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Nutritional supplements during breastfeeding

Lee, M.K., Binns, C.W., Zhao, Y., Scott, J. and Oddy, W. (2011) Nutritional supplements during breastfeeding. Current Pediatric Reviews, 8 (4). pp. 292-298.

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Women who are breastfeeding have increased requirements for energy and nutrients. Nutritional requirements for lactation have been the subject of several international reports and are included in general nutrient requirements documents, including those of the USA, Australia, European Union and WHO. Recommendations are made for all pregnant women to take folic acid prior to becoming pregnant and during the first trimester of the pregnancy and iodine supplementation is recommended in Australia and many other countries during pregnancy and lactation. The current WHO/ICCIDD/UNICEF recommendation for daily iodine intake (250 μg for lactating mothers) has been selected to ensure that iodine deficiency does not occur in the postpartum period and that the iodine content of the milk is sufficient for the infant's iodine requirement. While recommendations for nutritional supplements during pregnancy are specific, recommendations are usually less specific for lactation. The aim of this study was to review the use of supplements during lactation and to document the use of nutritional supplements in a cohort of mothers who are breastfeeding in Perth, Western Australia. A literature search was undertaken of reviews published between January 2000 and May 2011 and further analysis was undertaken of supplement usage in the Perth Infant Feeding Survey. In the USA the limited data that is available suggest that supplement use during lactation is dependent on demographic, sociologic, and economic factors and that more women take supplements during pregnancy than during lactation. Data from the NHANES III study show that ethnicity and income predicted iron supplementation during lactation, with 77% of non-Hispanic white women reporting supplement use compared with 41% of non-Hispanic black or Mexican American women. Multivitamin-multimineral use was the most frequently reported dietary supplement (33%). In a cohort study of postpartum mothers in Australia the use of supplements fluctuated between 40% to 30%, with 35% still taking supplements a year after birth. During their pregnancy 78% of mothers took a folic acid supplement and 21% took an iron supplement. Mothers who took supplements were more likely to continue breastfeeding. More studies are needed to document supplement use by lactating mothers in different cultures and countries.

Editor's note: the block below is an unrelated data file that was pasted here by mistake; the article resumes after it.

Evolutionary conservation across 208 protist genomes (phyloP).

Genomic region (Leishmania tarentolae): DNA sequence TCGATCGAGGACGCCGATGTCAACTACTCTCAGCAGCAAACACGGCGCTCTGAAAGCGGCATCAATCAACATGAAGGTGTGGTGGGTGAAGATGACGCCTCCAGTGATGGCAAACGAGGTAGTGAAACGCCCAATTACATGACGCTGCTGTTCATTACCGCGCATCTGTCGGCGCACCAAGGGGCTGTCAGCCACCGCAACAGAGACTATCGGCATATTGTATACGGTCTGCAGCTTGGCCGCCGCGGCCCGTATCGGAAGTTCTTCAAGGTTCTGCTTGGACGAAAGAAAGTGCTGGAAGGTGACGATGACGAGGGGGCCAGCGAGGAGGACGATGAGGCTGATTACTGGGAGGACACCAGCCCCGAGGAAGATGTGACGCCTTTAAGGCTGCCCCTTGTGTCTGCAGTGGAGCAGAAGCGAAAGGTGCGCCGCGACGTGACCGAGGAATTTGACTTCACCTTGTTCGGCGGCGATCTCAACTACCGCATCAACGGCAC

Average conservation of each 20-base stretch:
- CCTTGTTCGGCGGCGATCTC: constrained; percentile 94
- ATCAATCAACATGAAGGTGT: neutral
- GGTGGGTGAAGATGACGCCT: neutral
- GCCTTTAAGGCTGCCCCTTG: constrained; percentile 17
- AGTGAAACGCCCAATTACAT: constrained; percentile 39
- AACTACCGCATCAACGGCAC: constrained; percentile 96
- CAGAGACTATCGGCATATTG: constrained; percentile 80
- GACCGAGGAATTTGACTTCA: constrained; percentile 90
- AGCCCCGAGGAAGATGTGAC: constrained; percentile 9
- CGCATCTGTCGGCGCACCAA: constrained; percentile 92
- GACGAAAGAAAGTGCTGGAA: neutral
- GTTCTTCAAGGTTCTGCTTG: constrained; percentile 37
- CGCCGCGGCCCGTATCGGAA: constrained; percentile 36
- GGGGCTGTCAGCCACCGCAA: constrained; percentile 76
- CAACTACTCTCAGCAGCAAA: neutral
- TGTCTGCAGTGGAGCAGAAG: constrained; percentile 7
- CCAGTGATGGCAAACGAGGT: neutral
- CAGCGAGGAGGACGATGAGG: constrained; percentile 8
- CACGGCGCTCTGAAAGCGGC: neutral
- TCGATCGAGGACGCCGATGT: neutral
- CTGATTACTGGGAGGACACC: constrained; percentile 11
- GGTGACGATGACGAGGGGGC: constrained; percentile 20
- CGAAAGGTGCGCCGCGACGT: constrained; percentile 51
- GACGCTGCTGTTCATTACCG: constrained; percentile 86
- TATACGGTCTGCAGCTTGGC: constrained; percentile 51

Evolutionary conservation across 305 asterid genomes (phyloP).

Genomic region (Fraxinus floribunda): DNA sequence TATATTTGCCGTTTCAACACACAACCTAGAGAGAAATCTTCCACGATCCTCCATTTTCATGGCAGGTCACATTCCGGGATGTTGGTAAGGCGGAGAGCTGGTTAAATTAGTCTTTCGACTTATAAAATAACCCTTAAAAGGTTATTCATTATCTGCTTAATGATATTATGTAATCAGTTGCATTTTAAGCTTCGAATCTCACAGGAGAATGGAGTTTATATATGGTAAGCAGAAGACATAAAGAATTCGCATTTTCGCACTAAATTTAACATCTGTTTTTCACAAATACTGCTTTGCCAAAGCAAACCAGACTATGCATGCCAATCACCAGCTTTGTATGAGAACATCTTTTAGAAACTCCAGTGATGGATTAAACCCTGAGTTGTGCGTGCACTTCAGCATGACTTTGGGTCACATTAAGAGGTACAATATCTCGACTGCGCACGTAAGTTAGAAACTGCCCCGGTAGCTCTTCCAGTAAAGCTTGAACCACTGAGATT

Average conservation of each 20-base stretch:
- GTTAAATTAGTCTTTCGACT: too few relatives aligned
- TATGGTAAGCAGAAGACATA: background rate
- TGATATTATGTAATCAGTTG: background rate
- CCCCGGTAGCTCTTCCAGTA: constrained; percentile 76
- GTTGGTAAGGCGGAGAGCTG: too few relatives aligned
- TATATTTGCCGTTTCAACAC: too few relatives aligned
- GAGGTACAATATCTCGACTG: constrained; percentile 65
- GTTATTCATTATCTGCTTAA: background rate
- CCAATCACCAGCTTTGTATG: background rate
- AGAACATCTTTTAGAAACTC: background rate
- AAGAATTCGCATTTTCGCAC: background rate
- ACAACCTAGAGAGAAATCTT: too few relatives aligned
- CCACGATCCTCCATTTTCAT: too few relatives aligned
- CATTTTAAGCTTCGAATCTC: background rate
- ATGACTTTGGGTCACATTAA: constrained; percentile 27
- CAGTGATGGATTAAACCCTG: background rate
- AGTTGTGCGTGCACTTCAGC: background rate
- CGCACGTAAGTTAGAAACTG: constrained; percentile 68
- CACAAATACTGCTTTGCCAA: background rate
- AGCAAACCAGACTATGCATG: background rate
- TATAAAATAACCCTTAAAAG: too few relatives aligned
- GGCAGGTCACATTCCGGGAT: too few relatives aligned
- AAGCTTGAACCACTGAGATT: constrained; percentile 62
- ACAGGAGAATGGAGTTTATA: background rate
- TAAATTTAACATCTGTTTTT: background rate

Item Type: Journal Article
Murdoch Affiliation(s): School of Chiropractic and Sports Science
Publisher: Bentham Science Publishers Ltd.
Copyright: Bentham Science
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